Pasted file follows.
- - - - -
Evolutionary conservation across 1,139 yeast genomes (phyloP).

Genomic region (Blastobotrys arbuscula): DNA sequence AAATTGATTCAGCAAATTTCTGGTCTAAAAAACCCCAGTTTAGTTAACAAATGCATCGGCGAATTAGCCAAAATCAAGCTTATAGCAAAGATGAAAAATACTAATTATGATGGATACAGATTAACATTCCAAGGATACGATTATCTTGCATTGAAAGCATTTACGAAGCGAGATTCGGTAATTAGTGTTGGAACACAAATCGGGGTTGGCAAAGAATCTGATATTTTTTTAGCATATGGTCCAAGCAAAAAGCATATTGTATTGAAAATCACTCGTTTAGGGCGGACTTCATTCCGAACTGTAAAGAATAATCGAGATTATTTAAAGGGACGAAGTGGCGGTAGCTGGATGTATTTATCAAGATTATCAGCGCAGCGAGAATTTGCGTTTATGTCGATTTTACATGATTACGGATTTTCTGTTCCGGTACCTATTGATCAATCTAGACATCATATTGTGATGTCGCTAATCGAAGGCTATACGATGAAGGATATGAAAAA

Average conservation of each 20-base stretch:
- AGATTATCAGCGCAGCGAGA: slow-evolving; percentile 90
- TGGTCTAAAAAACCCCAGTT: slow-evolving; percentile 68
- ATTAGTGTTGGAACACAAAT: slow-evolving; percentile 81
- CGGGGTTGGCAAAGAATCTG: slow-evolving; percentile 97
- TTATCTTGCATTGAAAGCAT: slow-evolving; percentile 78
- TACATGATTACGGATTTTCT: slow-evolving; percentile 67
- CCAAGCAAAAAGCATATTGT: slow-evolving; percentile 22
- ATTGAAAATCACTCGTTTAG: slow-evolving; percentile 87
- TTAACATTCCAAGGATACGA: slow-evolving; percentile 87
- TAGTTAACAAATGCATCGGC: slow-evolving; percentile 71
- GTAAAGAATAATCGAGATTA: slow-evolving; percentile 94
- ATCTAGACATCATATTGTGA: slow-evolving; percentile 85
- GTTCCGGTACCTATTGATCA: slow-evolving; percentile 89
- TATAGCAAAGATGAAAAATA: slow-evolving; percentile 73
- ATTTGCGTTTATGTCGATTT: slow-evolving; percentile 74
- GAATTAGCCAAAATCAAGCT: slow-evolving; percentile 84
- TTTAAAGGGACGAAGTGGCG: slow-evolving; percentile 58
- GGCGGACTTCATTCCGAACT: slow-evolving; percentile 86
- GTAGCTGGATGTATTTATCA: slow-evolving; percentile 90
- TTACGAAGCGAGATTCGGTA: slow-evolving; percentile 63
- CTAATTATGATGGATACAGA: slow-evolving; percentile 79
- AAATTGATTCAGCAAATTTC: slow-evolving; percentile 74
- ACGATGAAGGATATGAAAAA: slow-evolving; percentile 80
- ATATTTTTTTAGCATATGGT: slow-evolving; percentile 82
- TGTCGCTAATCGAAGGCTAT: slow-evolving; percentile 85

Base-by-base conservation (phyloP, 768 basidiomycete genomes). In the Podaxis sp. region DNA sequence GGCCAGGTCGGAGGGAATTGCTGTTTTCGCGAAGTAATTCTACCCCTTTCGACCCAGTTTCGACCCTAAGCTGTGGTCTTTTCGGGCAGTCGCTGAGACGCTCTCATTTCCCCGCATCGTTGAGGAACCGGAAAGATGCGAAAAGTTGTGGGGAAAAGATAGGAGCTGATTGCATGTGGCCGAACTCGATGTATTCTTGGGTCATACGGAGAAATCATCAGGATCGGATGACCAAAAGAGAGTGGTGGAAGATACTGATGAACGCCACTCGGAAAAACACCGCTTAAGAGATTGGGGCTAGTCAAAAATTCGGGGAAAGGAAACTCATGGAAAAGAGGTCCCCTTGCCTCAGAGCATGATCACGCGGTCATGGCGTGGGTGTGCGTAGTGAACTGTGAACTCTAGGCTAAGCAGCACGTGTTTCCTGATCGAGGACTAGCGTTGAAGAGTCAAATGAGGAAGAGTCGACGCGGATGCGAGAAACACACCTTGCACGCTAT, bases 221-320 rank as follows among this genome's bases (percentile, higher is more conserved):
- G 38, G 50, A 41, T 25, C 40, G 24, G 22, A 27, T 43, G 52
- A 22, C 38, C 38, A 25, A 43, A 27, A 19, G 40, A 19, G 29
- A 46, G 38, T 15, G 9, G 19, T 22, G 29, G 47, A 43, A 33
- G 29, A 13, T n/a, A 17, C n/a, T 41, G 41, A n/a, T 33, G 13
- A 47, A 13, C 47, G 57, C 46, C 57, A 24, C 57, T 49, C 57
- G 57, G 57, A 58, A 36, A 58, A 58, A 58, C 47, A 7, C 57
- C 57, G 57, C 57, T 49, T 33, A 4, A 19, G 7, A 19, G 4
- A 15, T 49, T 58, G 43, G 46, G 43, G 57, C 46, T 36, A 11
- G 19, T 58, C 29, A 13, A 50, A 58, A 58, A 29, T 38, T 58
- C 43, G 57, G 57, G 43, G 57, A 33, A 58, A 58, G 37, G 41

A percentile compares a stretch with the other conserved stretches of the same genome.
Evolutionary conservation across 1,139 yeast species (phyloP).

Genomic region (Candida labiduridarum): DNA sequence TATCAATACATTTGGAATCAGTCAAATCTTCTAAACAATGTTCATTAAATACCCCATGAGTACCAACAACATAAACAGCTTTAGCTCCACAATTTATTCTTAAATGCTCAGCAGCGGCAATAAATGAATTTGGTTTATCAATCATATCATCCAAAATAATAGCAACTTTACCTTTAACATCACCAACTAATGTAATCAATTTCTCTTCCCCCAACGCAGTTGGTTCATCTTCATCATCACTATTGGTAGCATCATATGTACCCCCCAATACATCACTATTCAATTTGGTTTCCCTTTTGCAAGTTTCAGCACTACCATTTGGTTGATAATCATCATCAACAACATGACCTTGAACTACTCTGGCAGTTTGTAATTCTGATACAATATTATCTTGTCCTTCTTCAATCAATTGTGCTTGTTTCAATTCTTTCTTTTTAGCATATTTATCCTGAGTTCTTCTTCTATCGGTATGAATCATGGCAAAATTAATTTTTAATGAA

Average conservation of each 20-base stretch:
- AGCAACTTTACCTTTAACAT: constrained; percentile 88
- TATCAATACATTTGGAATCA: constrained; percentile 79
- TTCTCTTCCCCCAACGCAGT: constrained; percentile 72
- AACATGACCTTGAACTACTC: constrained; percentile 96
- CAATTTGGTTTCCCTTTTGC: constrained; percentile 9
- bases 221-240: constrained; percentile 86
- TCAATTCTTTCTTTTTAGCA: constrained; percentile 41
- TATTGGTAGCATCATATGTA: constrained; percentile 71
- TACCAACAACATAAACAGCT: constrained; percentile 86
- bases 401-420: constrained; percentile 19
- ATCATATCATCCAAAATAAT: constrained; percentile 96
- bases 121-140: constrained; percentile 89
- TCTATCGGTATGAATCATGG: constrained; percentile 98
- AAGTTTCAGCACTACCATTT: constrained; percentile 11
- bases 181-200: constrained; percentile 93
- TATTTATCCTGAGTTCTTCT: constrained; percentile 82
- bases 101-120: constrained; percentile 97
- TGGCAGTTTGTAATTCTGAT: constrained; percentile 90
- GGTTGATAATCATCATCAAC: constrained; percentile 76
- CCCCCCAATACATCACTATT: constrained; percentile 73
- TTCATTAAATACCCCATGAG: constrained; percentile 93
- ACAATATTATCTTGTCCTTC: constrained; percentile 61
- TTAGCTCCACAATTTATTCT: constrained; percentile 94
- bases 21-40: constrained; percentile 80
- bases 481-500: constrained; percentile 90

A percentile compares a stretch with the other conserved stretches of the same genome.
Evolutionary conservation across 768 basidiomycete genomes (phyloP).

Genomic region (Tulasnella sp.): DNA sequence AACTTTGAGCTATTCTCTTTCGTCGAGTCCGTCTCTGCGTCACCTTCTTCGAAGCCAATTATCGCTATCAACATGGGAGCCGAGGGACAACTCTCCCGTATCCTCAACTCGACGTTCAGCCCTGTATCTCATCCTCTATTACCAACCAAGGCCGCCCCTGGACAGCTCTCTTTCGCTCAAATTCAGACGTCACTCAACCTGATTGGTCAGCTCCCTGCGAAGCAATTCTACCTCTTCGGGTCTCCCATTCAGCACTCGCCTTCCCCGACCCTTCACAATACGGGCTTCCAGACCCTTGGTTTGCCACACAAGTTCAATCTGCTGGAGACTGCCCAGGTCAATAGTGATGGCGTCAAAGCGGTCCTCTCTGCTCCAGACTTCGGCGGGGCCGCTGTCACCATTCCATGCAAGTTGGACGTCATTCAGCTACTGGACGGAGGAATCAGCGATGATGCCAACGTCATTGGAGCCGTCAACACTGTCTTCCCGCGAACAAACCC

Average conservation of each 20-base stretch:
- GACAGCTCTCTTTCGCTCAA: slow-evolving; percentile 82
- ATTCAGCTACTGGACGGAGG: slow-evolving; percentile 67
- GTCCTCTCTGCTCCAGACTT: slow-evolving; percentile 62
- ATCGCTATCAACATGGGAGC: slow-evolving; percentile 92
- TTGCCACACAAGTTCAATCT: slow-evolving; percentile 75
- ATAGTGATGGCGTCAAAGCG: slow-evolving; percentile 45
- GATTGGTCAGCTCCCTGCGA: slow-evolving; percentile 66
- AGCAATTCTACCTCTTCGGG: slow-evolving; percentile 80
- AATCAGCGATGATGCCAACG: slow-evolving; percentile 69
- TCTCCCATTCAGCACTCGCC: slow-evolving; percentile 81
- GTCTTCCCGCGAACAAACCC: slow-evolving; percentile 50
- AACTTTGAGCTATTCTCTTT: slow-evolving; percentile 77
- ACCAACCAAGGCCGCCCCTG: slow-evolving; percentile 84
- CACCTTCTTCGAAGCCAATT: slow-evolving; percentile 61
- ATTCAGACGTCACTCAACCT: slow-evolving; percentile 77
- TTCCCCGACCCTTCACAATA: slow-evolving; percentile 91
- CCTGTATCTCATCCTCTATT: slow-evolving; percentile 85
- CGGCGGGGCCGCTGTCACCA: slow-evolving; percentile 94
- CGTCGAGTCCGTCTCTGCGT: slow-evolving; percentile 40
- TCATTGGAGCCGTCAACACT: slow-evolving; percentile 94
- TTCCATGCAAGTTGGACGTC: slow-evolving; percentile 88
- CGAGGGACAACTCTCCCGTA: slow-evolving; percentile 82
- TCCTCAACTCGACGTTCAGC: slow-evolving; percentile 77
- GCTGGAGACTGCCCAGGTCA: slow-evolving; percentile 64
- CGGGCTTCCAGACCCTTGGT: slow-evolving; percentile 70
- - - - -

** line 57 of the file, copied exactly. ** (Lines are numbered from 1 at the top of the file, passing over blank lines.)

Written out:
- AAGTTTCAGCACTACCATTT: constrained; percentile 11